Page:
In the beginning, JD adamantly only wanted two children. I thought that four would be perfect. Once we caught God's vision of putting orphans into families, our plan was multiplied by God. We are currently blessed with 12 children; five biological, six adopted and one more waiting in Ethiopia. Our first adoption was from the U.S., the next three were from Liberia, West Africa, and our last two were from Ethiopia. We are supporting our 12th child in Ethiopia after her adoption could not pass court.

Thursday, April 17, 2014

Camp Is Coming

 Every weekend in April and May are filled on the calender. Tomorrow we are heading out of town for family camp. We will then be attending Easter service at our friend's church that we spoke about orphan care at last year. You might think that I would be packing for tomorrow, but I have instead spent the day on the fireplace room downstairs. I decided it would be optimal to have both coats of paint on the floor before we go, so it can cure while we are gone and be ready for baseboards and furniture when we get back. JD and the boys moved everything from the fireplace room to the now finished game room.

The boys then scraped any paint slops from the walls off the cement. This morning, after a quick doctor run to ensure James didn't have strep, I painted the last closet and touched up the walls. 

We then swept, vacuumed, mopped and mopped again the floor. James volunteered to mop at lunch break in spite of not feeling too great. 

Then I put the first floor coat on - the second will need to be done before we leave around noon tomorrow. (Hoping and praying the husband volunteers for that one.) In all irony, he ended up Easter dress shopping with Alyssa after her travel clinic appointment while I was painting.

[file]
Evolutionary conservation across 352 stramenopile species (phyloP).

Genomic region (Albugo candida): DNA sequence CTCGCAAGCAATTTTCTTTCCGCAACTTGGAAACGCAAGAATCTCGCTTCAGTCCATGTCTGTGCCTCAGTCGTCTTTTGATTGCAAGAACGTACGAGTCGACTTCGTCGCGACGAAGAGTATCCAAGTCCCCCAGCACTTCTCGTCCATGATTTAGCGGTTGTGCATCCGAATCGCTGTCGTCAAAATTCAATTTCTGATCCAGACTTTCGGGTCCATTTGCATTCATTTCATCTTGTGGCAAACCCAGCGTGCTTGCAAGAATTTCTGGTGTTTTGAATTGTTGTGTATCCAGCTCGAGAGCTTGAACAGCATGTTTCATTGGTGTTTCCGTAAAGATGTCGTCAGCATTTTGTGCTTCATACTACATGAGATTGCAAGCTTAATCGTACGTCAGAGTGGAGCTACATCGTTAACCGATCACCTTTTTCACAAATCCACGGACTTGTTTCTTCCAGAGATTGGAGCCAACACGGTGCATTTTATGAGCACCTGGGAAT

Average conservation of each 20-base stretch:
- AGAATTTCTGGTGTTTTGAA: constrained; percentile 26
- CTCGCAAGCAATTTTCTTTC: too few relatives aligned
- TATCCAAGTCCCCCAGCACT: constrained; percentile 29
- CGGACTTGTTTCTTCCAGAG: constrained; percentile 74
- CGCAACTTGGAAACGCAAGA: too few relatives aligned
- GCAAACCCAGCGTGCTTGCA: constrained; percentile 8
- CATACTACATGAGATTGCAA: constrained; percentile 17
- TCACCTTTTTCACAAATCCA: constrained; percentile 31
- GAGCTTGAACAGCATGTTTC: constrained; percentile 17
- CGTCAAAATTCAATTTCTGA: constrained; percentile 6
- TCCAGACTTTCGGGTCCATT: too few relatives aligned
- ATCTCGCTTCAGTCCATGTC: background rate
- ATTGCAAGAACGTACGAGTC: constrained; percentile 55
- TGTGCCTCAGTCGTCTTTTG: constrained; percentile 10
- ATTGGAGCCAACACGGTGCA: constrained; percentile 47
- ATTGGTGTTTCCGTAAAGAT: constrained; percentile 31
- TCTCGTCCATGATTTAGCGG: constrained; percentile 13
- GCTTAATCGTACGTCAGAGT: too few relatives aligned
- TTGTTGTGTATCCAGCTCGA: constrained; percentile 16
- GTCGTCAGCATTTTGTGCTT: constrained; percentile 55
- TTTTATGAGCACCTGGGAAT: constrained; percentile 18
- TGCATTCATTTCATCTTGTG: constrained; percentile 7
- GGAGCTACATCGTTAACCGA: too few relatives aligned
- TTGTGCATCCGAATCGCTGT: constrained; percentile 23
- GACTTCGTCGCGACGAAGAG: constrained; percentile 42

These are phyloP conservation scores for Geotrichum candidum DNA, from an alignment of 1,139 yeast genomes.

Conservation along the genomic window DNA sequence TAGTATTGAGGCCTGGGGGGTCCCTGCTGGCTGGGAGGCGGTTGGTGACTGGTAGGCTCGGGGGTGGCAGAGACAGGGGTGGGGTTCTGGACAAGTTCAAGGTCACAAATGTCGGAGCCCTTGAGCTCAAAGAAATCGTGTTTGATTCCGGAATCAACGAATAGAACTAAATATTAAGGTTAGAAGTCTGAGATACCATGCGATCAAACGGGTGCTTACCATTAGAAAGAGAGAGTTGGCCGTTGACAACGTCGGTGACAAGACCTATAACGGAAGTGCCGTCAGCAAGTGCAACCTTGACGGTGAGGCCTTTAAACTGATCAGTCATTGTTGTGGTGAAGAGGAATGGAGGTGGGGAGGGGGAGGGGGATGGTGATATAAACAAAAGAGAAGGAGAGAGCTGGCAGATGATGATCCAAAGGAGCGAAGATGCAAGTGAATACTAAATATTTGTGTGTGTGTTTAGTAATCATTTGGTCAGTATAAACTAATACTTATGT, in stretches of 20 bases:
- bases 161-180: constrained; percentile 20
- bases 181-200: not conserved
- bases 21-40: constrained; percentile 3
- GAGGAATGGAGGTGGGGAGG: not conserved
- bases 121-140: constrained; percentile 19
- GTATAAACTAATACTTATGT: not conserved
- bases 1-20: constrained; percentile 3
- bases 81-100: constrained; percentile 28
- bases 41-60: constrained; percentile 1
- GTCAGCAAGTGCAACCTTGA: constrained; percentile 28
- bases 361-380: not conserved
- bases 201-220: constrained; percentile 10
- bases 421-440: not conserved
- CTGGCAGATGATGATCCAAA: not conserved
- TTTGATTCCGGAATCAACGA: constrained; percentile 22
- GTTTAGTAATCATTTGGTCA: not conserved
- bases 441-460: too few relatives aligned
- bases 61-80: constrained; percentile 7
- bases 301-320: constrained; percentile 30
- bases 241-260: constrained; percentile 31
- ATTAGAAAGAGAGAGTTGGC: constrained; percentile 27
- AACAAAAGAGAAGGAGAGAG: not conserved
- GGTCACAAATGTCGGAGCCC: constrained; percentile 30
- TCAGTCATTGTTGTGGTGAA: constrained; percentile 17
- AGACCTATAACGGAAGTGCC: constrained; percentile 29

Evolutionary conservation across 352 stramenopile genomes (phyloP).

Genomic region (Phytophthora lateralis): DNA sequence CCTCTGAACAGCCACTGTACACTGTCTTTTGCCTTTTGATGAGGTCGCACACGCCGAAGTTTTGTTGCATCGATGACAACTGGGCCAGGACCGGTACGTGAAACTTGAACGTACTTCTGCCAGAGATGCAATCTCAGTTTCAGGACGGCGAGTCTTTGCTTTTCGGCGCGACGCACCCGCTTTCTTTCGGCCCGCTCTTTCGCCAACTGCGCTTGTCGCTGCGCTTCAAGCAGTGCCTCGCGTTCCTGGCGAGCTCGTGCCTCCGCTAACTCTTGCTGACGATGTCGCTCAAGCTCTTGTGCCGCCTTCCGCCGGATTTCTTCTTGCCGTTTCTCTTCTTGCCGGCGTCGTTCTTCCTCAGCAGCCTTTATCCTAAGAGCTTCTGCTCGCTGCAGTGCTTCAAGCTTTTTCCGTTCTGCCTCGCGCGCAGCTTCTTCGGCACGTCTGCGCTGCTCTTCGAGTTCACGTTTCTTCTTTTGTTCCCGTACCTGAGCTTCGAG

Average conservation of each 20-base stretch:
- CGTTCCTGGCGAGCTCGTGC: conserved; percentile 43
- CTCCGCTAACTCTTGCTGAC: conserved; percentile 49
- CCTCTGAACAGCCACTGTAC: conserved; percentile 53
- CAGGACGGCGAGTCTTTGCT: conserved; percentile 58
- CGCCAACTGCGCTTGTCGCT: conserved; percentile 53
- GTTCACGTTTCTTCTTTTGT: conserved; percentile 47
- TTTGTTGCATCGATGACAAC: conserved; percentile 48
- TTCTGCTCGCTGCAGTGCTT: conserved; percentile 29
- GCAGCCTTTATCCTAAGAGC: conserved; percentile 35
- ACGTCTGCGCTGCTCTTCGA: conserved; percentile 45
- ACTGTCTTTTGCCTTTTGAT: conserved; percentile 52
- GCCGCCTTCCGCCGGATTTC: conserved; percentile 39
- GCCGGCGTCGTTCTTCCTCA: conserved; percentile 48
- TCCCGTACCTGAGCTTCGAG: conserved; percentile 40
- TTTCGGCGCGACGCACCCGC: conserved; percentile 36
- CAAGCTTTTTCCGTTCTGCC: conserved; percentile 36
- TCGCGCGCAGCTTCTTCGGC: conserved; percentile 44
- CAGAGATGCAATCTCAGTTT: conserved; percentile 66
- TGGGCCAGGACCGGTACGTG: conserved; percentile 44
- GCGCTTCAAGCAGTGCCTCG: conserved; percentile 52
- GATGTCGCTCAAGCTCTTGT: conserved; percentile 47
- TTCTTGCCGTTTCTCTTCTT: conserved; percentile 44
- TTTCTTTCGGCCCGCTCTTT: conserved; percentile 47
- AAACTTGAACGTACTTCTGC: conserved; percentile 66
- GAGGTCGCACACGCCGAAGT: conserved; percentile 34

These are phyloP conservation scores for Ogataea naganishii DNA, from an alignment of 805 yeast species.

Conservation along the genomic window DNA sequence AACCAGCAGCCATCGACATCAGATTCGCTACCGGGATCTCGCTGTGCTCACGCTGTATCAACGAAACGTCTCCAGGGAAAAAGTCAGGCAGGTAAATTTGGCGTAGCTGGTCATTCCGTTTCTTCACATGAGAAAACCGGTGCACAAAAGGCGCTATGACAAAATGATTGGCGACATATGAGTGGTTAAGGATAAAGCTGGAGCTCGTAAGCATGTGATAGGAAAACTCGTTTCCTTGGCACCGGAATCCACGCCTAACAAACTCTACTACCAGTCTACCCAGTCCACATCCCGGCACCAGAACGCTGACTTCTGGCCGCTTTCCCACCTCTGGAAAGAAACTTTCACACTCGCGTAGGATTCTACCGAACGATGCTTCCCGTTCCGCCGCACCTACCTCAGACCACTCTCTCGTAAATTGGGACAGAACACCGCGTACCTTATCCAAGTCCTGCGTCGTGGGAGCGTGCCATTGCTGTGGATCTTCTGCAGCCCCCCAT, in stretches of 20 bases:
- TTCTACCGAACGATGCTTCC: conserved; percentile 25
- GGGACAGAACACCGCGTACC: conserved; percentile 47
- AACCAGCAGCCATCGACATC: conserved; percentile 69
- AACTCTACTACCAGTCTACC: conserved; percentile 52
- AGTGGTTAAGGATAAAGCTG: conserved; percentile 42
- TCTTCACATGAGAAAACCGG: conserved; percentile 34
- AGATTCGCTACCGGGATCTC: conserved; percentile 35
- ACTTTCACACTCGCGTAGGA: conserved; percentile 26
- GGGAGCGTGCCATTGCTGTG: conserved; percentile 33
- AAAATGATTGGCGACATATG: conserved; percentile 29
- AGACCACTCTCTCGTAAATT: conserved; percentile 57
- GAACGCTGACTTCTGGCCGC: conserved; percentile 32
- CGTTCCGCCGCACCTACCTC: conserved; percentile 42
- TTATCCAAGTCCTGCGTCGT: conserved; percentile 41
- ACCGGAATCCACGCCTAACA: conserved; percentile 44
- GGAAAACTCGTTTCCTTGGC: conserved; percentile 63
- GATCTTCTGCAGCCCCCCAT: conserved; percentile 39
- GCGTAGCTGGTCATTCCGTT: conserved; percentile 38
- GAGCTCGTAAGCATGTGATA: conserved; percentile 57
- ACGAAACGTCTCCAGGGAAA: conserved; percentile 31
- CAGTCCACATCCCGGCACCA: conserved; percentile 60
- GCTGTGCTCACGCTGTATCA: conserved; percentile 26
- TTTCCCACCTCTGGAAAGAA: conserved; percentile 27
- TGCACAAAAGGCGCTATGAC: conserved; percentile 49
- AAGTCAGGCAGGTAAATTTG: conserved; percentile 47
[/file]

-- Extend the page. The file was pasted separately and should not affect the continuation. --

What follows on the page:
We are loving our first few spring days! Tori likes to help cook and I'm enjoying the help as well. It's always best if your spring lamb can don an apron and participate.

When I did the community yard-sale with Alyssa, I bought four sleds and a rip-stick for $10 - (no negotiation, that was what he asked.) The kids had a fun few hours with the sleds before they were put away for next year.

We like it when we can walk to the bus stop, but we are having some chicken issues. The boys have abused the fence for so many years that it has to be completely replaced this year. Since I want to expand my flock, I considered having the Amish (that are coming to build the garage anyway) move the coop to the back part of the pasture. We then are going to enclose the fence to keep the bully guineas out at feeding time. The plan then was to allow the chickens to free range the pasture during the day. The new problem is that the electric fence won't keep them in and they will ran-sack my garden. Now we are discussing fencing the garden also. So many details to figure out, but in the meantime - there are chickens everywhere!

The bus stop ditch - always fun to jump over
More chickens in the goat stall sharing goat breakfast. One roosted in their hay feeder the other night, causing them to refuse to eat the contained hay.

 Here's our barn kitty, Talley, that thinks she is a goat. She has chosen to live in the stall with the goats and shares their goat feed at times. I had forgotten about her ways after not having goats for several years, but she did the same thing six years ago when I had the milking Nubian goats.

Speaking of intelligent animals - here is Lincoln that I allowed to sleep in over the winter because I felt bad for him. Now it's 70 degrees, the kids are outside and....here he is!

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